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Ellie Parfitt
Ellie was born profoundly deaf, uses verbal communication, lipreads and wears Phonak hearing aids. She is currently learning British Sign Language. Ellie hasn’t let her disability stand in the way and embraces every new challenge. Her deafness didn't prevent her from achieving major accomplishments in her life, such as excelling in her education, working as a Marketing Executive for a Spa & Health Club, Events and Promotions Staff for a local newspaper as well as blogging for Hearing Like Me. She is passionate about deaf awareness, campaigning for equality and helping others through her personal blog as Deafie Blogger.

Toy Like Me: Changing disability stereotypes one toy at a time

The founder of Toy Like Me, Rebecca Atkinson, was watching her children play with toys one day and realized that none of the toys were representing real people with disabilities. 

Noticing there was a lack of positive representation of disabilities, or ‘diff:abilities’ as she likes to call it, in children’s toys, drove Rebecca to want to make a change in the toys available for children. 

Posted in Blog Raising

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Deaf flautist: “Music is not just audible; it’s equally visible!”

A common misconception is that deaf people can’t hear music.

Although this may be true depending on the level of hearing loss a person has, it doesn’t mean deaf people can’t access or be entertained by music. Music can be heard, felt through vibrations, or seen through the movement of a musician; it’s an expressive form of art. 

Megan Angharad Hunter, a 19-year-old flautist, is an example of an extraordinary musician breaking down barriers and proving that deaf people can enjoy music in various ways. 

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Deaf teen receives invite to royal wedding

14-year-old Reuben Litherland from Derby, UK has received an invite to Prince Harry and Meghan Markle’s Royal Wedding as recognition for the things he’s done for the deaf community.

“When I opened the letter… I actually danced around the room! I felt proud because someone recognized all my hard work to support my community,” Reuben said with joy. “I can’t believe it’s going to happen. The Royal Wedding is a once-in-a-lifetime event and I’m going!”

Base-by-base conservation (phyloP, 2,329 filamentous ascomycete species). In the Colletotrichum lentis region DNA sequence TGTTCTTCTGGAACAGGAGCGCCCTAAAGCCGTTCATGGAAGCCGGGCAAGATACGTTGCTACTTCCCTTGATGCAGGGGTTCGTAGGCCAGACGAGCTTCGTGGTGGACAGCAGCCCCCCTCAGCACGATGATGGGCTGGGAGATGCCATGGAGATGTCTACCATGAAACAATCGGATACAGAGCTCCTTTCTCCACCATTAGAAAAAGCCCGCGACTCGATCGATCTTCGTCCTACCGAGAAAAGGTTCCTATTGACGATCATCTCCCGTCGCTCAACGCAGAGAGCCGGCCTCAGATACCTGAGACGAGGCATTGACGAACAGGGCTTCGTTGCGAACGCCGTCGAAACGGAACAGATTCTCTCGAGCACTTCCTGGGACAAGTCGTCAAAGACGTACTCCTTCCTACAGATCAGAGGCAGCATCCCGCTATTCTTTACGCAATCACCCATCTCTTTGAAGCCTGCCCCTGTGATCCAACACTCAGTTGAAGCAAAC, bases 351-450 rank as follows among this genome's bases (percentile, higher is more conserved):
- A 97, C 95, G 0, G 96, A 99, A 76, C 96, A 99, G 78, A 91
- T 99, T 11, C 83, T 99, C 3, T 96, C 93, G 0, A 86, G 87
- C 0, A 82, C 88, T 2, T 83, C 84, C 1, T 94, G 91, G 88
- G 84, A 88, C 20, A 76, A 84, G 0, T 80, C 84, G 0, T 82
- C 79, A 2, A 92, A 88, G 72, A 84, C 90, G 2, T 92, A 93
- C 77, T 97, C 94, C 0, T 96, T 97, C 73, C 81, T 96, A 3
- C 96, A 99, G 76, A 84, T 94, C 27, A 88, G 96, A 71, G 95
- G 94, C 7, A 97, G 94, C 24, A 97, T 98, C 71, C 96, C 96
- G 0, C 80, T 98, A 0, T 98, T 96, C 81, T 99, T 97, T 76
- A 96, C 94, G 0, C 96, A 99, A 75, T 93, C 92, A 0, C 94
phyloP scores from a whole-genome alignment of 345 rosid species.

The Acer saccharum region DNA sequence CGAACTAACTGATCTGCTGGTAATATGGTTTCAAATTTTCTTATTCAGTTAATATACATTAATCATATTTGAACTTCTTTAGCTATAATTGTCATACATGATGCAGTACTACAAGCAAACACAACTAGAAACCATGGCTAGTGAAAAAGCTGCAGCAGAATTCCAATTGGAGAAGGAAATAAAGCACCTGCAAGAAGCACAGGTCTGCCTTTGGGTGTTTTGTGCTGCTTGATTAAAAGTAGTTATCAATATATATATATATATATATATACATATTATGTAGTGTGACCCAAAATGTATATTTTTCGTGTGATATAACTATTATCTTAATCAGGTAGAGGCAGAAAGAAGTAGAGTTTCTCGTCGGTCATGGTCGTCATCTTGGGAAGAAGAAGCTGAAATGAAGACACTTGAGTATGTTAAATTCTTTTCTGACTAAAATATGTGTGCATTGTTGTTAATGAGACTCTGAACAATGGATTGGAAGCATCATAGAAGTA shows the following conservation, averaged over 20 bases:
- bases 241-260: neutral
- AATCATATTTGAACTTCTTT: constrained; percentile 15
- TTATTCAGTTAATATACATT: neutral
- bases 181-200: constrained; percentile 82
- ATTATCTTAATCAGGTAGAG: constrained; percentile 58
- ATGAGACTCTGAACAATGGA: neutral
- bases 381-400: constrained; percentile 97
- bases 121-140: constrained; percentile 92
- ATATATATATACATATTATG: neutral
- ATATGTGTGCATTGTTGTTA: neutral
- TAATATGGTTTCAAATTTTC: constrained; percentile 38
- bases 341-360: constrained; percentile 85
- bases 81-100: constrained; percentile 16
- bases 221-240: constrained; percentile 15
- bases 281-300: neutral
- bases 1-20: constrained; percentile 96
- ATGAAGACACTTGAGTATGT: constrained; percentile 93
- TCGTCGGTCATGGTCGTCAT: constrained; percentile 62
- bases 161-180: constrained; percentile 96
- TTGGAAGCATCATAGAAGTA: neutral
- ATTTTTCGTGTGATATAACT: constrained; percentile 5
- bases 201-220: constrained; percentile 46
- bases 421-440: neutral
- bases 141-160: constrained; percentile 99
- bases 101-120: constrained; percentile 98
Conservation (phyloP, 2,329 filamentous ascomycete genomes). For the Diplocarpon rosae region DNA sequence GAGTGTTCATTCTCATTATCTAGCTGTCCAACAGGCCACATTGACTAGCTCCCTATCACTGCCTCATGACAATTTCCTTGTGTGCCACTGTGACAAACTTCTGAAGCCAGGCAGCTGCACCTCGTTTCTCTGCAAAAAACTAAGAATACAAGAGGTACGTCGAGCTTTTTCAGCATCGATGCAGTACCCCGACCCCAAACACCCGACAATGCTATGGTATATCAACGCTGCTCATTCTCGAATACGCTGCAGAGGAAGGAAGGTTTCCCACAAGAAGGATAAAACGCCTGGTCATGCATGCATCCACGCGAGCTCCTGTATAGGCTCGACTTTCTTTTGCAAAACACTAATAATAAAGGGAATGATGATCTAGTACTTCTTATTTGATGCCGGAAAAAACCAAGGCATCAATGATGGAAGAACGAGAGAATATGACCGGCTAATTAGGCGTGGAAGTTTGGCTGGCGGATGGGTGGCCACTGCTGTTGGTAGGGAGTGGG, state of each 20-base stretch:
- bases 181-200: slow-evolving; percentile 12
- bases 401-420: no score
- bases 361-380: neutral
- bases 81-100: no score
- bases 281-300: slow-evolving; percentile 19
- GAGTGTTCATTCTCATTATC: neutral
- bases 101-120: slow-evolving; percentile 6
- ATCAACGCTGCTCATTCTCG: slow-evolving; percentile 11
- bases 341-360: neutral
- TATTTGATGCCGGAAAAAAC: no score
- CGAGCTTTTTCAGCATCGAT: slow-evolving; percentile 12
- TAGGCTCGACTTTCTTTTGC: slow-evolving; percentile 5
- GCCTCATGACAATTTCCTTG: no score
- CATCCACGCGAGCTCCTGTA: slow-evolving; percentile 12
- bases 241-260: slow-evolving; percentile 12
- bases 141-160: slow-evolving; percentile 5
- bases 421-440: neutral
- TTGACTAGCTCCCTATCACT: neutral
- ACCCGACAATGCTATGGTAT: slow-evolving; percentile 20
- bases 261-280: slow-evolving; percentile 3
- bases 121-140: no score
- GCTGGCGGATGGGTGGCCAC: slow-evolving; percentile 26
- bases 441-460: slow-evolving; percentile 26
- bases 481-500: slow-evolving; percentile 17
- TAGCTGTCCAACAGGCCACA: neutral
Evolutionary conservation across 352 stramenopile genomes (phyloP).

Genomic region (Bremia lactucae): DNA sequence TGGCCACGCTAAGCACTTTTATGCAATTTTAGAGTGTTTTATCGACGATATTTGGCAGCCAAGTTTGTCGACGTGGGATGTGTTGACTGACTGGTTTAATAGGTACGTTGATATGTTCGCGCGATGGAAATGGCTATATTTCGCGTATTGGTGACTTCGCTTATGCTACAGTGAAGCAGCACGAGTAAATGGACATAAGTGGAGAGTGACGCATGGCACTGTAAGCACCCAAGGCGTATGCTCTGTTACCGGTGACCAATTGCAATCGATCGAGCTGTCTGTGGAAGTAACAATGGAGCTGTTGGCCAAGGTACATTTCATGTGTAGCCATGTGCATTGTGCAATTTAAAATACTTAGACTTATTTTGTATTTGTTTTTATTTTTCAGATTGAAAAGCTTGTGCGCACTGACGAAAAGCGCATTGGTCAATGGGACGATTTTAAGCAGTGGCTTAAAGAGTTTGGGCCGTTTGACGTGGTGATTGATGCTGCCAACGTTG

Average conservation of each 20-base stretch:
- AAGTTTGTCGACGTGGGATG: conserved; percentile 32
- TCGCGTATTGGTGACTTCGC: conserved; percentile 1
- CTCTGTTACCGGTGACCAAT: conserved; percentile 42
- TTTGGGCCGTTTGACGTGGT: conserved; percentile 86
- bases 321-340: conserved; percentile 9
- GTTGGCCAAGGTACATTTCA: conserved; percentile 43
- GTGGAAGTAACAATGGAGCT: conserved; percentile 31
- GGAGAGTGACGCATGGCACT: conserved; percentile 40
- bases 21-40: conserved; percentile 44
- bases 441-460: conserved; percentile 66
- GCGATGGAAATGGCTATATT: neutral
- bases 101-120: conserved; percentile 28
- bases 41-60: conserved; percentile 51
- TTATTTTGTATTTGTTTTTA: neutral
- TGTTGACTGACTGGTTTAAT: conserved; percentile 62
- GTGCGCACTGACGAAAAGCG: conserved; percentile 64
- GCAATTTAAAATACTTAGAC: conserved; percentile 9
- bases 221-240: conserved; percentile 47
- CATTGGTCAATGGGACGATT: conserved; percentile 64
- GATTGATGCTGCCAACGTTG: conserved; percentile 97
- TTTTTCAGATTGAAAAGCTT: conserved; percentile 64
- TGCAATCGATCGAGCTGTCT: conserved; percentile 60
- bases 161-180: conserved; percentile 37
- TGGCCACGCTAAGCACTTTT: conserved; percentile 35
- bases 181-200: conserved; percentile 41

Who is Reuben Litherland and what sparked his passion to help the deaf community? It all starts when Reuben was 5 months old and his family found out he is deaf.

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Mom advocates for hearing loss by sharing artwork on Instagram

This mother, Doris Ziegler, took to making art and posting it on Instagram to spread hearing loss awareness after finding out about her two-year-old, Hannes, son’s hearing loss.

If you are active in the deaf and hard of hearing community on Instagram, you may know this mother-son duo behind the incredible artwork we have seen on Doris’ Instagram. This is the inspiration behind her artwork.

Posted in Blog Hearo

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New horror film ‘A Quiet Place’ starring deaf actress Millicent Simmonds highlights various aspects of deaf culture

The new horror film starring Millicent Simmonds, “A Quiet Place”, is another film to hit the cinemas highlighting deaf culture.

Stars also include John Krasinski (director), and Emily Blunt. The film is set in the future and focuses on a family trying to survive after an alien attack. They use sign language to communicate and defend themselves from aliens. The aliens, who have hypersensitive hearing, rely on sound to hunt, attack and even kill their prey (animal or human) if it makes any sudden noise.

This film features many aspects of deaf culture including sign language, hearing technology and uses sound effects to create an environment for people to have an idea what it is like living in a world with limited sound.

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Why I am grateful for my hearing technology

It is easy to get wrapped up in our busy lives and not appreciate small things that make a big difference, such as hearing technology.
A dear friend of mine who is deafblind recently lent me a copy of her heroine’s biography. Helen Keller, an American lady born in 1880, who as a toddler was left deaf and blind from an acute illness. The book tells a story of triumph over adversity. The struggles she faced during the nineteenth century, but still portrays a ‘symbol of hope’ for other deaf, blind and deafblind people.

Posted in Blog

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NASA Engineer: ‘We need more Deaf people in STEM”

Deafness knows no bounds, and Johanna Lucht, a deaf engineer working at NASA, proves that determination leads to success, especially with the right support and a bit of self-advocacy.
Johanna, who has severe-to-profound sensorineural hearing loss, is the first and only Deaf engineer at NASA’s Armstrong Flight Research Center, she says. After landing the job through an internship, she’s found various ways to communicate and thrive in the high-pressure work environment.  Equipped with extensive knowledge in computer science, an ASL interpreter and Phonak hearing aids, Lucht says she’s been able to collaborate on elaborate aerodynamic projects, but one big communication challenges remains: a lack of ASL sign terminology, fueled by too few Deaf people working in STEM (science, technology, engineering, and mathematics). 

Posted in Blog Science Technology

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